Class 5:   One cake of beeswax, was won by Mike Hunt

Class 6:   A honey cake to the stated recipe, was won by Sue Sarna

Class 7:   A bottle of sweet mead, was won by David Richards

Class 9:   Three photos connected with bees or beekeeping, was won by Philip Tinker

There were no entries for classes 8 and 10.

The Bradley and Bart Challenge Cup for the highest aggregate of points in the Members Classes was won by Mike Hunt.

The A H Bowen Challenge Cup for the most points gained by a novice member was won by Nicky Burgess.

The Inter Branch Shield was won by Cirencester Beekeepers.

 

Top award for Jim Vivian-Griffiths, GBKA Master Beekeeper !

jim_vivian-griffithsJim Vivian-Griffiths, a very experienced member of the GBKA Forest of Dean Branch, Branch Treasurer, and tutor of their annual Beekeeping Course, obtained his BBKA Master Beekeeper qualification earlier this year.

Jim has now heard from the Worshipful Company of Wax Chandlers that he has won the Wax Chandlers’ Award for 2014. This has been awarded every year 1965 to the Master Beekeeper in the year who has scored the highest marks in the module examinations.

Jim has been invited to the Chandlers’ Court Lunch in January to receive the award from the Lord Mayor of London.

Congratulations Jim ! The award is a fitting recognition of your tireless efforts to improve not only your own knowledge but the standards of beekeeping and training in the Dean Forest branch of GBKA.

 

Wax_Chandlers'_Arms( The Worshipful Company of Wax Chandlers is an ancient livery company in the City of London. In 1371 it gained control over the trade of Wax Chandlers in the City and in 1484 it was granted a Royal Charter by King Richard III. It originated as a “fraternity” or an association of craftsmen which was formed for mutual benefit and spiritual support. It became increasingly important in the 14th and 15th centuries as religious ceremonies became more elaborate and churches were lit by candles throughout the day and night.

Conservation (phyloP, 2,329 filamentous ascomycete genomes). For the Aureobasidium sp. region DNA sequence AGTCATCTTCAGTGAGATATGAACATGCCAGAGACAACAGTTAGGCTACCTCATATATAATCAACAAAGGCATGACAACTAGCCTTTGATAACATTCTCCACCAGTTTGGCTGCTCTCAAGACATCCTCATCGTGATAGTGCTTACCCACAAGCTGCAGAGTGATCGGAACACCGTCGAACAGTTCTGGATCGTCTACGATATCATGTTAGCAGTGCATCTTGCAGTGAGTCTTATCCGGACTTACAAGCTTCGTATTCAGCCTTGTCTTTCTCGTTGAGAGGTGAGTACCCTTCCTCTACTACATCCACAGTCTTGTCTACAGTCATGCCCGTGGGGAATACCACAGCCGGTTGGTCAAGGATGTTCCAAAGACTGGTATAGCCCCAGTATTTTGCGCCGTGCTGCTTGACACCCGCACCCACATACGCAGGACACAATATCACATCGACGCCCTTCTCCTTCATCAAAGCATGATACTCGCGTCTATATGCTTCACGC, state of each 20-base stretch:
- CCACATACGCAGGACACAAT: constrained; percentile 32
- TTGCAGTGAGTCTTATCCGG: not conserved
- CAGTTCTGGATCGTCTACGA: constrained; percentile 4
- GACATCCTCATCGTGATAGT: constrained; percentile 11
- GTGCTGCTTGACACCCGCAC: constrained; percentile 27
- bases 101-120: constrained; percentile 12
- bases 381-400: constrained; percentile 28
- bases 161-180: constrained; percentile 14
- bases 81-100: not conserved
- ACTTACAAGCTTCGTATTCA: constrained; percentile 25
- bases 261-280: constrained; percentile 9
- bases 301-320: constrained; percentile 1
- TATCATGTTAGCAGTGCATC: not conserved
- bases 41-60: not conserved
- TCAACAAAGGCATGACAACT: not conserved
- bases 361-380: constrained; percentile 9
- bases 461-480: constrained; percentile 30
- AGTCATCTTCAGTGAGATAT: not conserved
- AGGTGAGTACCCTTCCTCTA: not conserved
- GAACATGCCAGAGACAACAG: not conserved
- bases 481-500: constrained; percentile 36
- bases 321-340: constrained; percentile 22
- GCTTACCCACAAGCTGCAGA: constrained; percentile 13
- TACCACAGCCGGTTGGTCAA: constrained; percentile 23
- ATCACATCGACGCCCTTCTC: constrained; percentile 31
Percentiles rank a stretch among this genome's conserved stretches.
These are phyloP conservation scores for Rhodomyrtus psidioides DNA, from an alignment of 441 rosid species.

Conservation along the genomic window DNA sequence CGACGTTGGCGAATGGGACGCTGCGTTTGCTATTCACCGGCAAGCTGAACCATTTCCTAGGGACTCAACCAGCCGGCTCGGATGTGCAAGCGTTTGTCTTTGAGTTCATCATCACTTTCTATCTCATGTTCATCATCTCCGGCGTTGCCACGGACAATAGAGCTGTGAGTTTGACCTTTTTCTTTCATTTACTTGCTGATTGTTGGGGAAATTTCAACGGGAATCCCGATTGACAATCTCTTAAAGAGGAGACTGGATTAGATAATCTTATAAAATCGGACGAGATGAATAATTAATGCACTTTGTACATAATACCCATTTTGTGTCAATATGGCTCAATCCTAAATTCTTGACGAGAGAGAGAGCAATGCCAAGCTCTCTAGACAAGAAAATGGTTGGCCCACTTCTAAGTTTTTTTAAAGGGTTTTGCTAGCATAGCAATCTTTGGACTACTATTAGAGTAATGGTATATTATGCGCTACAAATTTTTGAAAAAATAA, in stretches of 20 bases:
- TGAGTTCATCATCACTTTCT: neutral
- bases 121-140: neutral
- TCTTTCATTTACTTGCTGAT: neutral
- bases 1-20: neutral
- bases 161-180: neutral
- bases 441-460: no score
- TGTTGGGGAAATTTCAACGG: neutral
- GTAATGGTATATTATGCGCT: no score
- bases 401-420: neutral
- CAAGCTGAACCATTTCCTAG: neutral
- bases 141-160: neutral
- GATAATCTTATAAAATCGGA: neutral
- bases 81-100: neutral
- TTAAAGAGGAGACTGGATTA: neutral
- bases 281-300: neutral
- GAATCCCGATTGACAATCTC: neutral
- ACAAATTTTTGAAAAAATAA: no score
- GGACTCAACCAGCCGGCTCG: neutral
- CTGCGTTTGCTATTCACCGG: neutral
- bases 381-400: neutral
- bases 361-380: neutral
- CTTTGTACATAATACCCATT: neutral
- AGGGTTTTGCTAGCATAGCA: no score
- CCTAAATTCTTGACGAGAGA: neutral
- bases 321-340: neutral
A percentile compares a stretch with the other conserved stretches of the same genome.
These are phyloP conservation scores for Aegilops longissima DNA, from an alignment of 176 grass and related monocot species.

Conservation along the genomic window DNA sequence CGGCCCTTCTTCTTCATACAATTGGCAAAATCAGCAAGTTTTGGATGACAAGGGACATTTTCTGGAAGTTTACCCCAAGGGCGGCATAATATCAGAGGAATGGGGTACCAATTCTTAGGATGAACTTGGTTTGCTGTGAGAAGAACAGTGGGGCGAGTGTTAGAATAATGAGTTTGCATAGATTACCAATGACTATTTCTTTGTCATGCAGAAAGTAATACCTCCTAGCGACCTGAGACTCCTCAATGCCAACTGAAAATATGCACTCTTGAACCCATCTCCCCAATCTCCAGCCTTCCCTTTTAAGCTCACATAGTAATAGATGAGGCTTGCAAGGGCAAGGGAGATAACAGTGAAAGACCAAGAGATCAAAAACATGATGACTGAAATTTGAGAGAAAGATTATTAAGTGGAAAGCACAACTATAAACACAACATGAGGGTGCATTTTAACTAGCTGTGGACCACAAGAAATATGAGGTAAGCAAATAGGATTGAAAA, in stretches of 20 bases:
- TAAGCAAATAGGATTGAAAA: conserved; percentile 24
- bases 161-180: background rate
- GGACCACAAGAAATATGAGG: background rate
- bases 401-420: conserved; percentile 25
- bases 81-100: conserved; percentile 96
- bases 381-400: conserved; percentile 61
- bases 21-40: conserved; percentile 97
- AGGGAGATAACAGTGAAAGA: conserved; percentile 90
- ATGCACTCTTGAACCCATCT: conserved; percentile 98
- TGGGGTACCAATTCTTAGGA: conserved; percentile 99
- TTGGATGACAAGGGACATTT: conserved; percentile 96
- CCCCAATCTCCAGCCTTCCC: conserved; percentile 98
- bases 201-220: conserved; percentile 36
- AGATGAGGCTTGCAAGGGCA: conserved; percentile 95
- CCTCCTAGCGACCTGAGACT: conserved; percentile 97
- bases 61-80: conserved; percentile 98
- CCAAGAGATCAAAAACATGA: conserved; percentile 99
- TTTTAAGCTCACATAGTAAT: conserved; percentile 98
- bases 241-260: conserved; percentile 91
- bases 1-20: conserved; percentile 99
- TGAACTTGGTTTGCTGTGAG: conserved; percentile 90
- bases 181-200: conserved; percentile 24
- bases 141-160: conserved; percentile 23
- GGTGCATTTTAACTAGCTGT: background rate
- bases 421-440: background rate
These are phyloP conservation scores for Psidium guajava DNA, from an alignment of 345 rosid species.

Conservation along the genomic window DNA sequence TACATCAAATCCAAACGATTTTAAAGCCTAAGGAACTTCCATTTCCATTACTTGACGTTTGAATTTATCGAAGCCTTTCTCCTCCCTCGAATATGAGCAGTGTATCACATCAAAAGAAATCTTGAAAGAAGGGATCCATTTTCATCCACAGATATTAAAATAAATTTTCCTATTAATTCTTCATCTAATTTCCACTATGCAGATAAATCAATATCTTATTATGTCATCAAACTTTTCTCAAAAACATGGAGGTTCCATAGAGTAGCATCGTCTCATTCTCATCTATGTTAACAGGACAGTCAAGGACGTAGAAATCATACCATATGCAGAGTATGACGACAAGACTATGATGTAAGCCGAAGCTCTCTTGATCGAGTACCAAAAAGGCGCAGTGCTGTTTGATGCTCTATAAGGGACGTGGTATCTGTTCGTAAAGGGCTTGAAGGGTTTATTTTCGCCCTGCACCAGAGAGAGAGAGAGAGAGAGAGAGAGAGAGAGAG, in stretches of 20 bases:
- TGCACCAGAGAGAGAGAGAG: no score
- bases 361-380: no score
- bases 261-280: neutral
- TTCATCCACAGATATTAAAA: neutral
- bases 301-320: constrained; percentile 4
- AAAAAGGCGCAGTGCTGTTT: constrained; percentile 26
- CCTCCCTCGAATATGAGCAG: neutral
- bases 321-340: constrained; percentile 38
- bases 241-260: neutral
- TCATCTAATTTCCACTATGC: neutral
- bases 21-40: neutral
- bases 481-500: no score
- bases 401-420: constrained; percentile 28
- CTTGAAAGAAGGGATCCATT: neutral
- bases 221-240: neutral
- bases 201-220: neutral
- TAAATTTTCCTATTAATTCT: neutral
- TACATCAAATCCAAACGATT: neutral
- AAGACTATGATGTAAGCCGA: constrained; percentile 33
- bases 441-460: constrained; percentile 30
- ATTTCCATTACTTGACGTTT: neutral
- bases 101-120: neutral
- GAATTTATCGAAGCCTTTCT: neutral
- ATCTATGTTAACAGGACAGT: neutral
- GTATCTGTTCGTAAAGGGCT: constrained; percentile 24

The Wax Chandlers have supported the BBKA and the National Honey Show financially and in other ways over many years. 

The Court Lunch is a formal occasion in honour of the Lord Mayor of London, currently the Right Honourable Alderman Fiona Woolf CBE. )

 

Using MAQS strips

Some beekeepers have found that MAQS strips have negative effects on their bees, especially during warm weather.

Here is some useful advice from Jim Vivian-Griffiths of Dean Forest Beekeepers:

The instructions for use of MAQS strips are rather misleading, as they were written for the Canadian/US market, in which the majority of beekeepers use Langstroth hives with solid floors. The advice is to remove the entrance block to provide more ventilation.

With our colonies on mesh floors you should do the following:
1. leave your entrance block in, reduced if necessary to guard against wasps
2. put your insert board in only half way, to give plenty of ventilation
3 open the feed holes also to give ventilation
4 use only one strip of MAQS if your colony is not much stronger than a nucleus

There was also a very useful article by Wally Shaw in the Autumn 2013 issue of the WBKA Newsletter on this subject. You can read it here: Varroa_Control_by_Wally-Shaw_Autumn2013